Sunday, April 25, 2010

The Good, The Bad, and the A-Jad

Claudia Rosett has some good news and some bad news. First, the good news:

In the growing gloom of world politics, it’s a bit of good news that Iran has dropped its bid for a seat on the United Nations Human Rights Council. Having tossed its turban into the ring back in February, Iran’s regime quietly withdrew its candidacy this past week.

Next, the bad news:

Iran’s withdrawal redeems neither the UN Human Rights Council, nor Iran. The Human Rights Council has yet to move beyond, or rise above, the bigotry underlying its hosting last year of the Durban Review Conference (starring Iran’s semi-elected President Mahmoud Ahmadinejad) and the bias of the Goldstone Report (giving a pass to the Hamas terrorist crowd ruling Gaza, while vilifying Israel). As for Iran’s regime, it had no business presenting itself in the first place as a candidate for anything to do with human rights — even if only in name. That Tehran had the gall to attempt this was obscene, though understandable in light of the sleaze that has permeated the Human Rights Council itself.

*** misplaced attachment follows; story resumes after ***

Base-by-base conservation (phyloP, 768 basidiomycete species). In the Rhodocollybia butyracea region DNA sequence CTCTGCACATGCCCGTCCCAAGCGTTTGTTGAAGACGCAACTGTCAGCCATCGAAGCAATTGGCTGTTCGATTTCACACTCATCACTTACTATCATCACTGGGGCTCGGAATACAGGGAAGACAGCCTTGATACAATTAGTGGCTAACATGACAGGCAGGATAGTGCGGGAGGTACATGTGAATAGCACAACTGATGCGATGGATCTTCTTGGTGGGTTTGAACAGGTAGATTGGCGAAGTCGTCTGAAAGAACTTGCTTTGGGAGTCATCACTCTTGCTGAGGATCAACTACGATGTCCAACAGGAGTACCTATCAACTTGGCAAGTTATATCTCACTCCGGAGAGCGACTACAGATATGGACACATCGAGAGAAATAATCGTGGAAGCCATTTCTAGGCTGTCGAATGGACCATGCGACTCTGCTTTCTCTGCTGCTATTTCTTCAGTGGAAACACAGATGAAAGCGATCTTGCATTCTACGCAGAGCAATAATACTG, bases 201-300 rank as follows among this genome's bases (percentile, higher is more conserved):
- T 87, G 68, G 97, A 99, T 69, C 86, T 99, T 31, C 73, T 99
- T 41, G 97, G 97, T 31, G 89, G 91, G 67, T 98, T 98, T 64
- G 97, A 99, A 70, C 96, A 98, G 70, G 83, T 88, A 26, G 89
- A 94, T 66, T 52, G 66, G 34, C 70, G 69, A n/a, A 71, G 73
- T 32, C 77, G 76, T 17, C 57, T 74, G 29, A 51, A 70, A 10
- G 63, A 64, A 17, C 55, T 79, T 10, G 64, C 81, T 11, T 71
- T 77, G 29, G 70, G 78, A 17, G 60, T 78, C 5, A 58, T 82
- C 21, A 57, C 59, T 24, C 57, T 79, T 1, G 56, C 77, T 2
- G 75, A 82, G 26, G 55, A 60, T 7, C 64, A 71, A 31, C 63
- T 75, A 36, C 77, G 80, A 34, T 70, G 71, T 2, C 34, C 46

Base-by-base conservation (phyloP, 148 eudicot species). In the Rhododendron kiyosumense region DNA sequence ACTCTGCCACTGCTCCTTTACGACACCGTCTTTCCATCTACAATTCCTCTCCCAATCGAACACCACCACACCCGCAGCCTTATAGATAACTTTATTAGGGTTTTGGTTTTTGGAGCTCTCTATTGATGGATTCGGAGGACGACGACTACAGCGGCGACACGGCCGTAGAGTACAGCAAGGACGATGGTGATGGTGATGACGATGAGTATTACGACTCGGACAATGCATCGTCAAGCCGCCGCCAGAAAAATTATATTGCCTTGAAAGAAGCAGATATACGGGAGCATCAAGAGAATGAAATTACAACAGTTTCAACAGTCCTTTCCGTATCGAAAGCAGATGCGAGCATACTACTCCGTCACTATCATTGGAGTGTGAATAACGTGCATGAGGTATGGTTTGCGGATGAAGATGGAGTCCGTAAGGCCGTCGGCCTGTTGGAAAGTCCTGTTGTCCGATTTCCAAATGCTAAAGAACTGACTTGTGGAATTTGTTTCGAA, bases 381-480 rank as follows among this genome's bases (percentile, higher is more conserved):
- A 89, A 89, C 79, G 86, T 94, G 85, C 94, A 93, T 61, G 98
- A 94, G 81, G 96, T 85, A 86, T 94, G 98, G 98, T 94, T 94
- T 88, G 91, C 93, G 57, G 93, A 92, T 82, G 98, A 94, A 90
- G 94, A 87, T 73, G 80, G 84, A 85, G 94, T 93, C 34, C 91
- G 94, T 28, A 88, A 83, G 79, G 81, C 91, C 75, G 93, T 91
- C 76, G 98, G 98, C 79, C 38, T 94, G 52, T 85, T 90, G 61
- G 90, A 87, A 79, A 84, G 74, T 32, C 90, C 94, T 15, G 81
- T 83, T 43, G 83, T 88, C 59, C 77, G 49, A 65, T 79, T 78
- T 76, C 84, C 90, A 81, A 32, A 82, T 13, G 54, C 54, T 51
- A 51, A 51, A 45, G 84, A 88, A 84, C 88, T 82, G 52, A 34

Nor does Iran’s withdrawal from this candidacy mean it is relegated to the ranks of UN wallflowers. Iran currently holds seats on the governing boards of a number of major UN agencies, including UNICEF, the UN Development Program, or UNDP (which it chaired last year) and the World Food Program. For the past five years, Ahmadinejad has enjoyed a place on the stage of the General Assembly opening in New York,and there’s every reason to expect he’ll be back this September. The UN Security Council remains perversely reluctant to approve any measures strong enough to flummox the mullahs into dropping their bomb program or respecting the human rights of their own people.
I dunno. Kind of sounds like the bad vastly outweighs the good. (But then, mightn't one say that of the entire UN?)

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